Director/Screenplay – Joss Whedon, Based on the Comic-Book Created by Jack Kirby & Stan Lee, Producer – Kevin Feige, Photography (3D) – Ben Davis, Music – Danny Elfman & Brian Tyler, Visual Effects Supervisor – Christopher Townsend, Visual Effects – Animal Logic (Supervisor – Paul Butterworth), Black Ginger, Blur Studio, Cantina Creative, Capital T, Crafty Apes, Double Negative (Supervisor – Ken McGaugh), Framestore, Gradient Effects, Industrial Light and Magic (Supervisor – Ben Snow), Lola VFX, Luma Pictures (Supervisor – Vince Cirelli), Method Studios, Prime Focus, Rise Visual Effects Studios, The Secret Lab, Soho VFX, Technicolor VFX, The Third Floor, Trixter (Supervisor – Alessandro Cioffi), Virtuos & Zoic Studios, Special Effects Supervisor – Paul Corbould, Production Design – Charles Wood. Production Company – Marvel Studios.
Robert Downey, Jr (Tony Stark/Iron Man), Mark Ruffalo (Bruce Banner/The Hulk), Scarlett Johansson (Natasha Romanoff/Black Widow), Chris Evans (Steve Rogers/Captain America), Chris Hemsworth (Thor), Jeremy Renner (Clint Barton/Hawkeye), James Spader (Voice of Ultron), Elizabeth Olson (Wanda Maximoff/Scarlet Witch), Aaron Taylor-Johnson (Pietro Maximoff/Quicksilver), Paul Bettany (The Vision/Voice of Jarvis), Samuel L. Jackson (Nick Fury), Don Cheadle (James Rhodes/War Machine), Claudia Kim (Dr Helen Cho), Cobie Smulders (Maria Hill), Andy Serkis (Ulysses Klaue), Stellan Skarsgård (Erik Selvig), Linda Cardellini (Laura Barton), Thomas Kretschmann (Baron von Strucker), Anthony Mackie (Sam Wilson/The Falcon), Idris Elba (Heimdall)
The Avengers recapture Loki’s sceptre in a raid on a Hydra base in Sokovia. During this time, they come up against two Hydra operatives with great powers, twin brother and sister Pietro and Wanda Maximoff. Back at Avengers Hq, Tony Stark is given two days to analyse the sceptre before it is returned to Asgard. He discovers that it houses a highly sophisticated A.I. He hatches a plan to give the A.I. life, something he refers to as Ultron, and believes has the power to render The Avengers useless by controlling all of Earth’s defences against any threat like the Chitauri. However, Ultron quickly gains its own life, builds itself a mechanical body, easily avoids all their attempts to stop it and departs, developing into a powerful consciousness that takes over the web. Ultron then forces a Korean geneticist to build it a body out of vibranium but The Avengers foil this. Tony comes up with the idea of replacing the A.I. matrix in the vibranium body with Jarvis. As everybody tries to stop him creating another catastrophe, Thor comes with an Infinity Stone, which brings the android body to life as a new entity that calls itself The Vision. Joined by the defecting Maximoff twins, The Avengers head to Sokovia where Ultron is planning to decimate all life on Earth by raising the country’s land mass to a great height and then dropping it.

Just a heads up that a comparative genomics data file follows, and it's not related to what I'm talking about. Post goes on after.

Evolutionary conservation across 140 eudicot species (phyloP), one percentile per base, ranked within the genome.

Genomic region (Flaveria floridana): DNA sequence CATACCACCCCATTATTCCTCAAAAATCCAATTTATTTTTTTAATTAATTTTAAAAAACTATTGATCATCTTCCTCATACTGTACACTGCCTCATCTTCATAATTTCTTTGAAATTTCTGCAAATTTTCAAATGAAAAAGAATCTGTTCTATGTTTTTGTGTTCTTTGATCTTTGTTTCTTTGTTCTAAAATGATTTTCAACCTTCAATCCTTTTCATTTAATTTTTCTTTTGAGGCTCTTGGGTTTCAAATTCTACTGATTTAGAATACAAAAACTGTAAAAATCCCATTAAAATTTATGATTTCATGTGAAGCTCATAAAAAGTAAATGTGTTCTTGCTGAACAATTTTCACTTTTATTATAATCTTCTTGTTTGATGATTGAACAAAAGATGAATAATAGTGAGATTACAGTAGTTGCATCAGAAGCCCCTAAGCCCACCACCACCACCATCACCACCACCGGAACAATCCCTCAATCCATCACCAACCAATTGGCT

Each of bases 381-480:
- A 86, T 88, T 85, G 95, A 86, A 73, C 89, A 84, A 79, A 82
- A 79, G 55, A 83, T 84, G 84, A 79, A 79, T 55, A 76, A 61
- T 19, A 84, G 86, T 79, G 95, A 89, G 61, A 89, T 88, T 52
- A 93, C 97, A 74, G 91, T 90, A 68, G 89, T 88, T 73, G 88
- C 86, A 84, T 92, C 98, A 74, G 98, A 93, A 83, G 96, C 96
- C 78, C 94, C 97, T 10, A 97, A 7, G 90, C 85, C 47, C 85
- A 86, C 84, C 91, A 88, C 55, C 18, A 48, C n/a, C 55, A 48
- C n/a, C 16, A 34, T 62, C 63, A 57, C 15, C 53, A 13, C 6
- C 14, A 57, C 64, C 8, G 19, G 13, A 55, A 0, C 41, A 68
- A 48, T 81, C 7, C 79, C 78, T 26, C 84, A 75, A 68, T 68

Fairly much any film that comes out with the Marvel Comics name attached to it is going to be a massive runaway juggernaut. You could film an actor reciting the telephone book, slap the Marvel name on it and it would break box-office records. Other film companies should just give up and hand everything over to Marvel and let them produce it. Indeed, anything I have to say about Age of Ultron is completely superfluous – the film is going to be a massive success no matter what any critic might say.
Avengers: Age of Ultron is a sequel to The Avengers (2012), which became the third most successful film of all time at the box-office. It in turn is part of Marvel’s policy of turning all their characters into a grand unified vision with shared continuity, including them crossing over and making cameo appearances in each other’s films. It follows on from the wave of Marvel films that began in 1998 and has included Blade (1998), X-Men (2000), Spider-Man (2002), Daredevil (2003), Hulk (2003), The Punisher (2004), Elektra (2005), Fantastic Four (2005), Man-Thing (2005), Ghost Rider (2007), Iron Man (2008), Captain America: The First Avenger (2011), Thor (2011), Guardians of the Galaxy (2014), Ant-Man (2015), Deadpool (2016), Doctor Strange (2016), Black Panther (2018), Venom (2018) and various sequels to these, as well as the tv series’ Agents of S.H.I.E.L.D. (2013– ), Daredevil (2015-8), Agent Carter (2015-6), Jessica Jones (2015– ), Luke Cage (2016-8), The Defenders (2017), Inhumans (2017), Iron Fist (2017-8), The Punisher (2017– ) and Runaways (2017– ).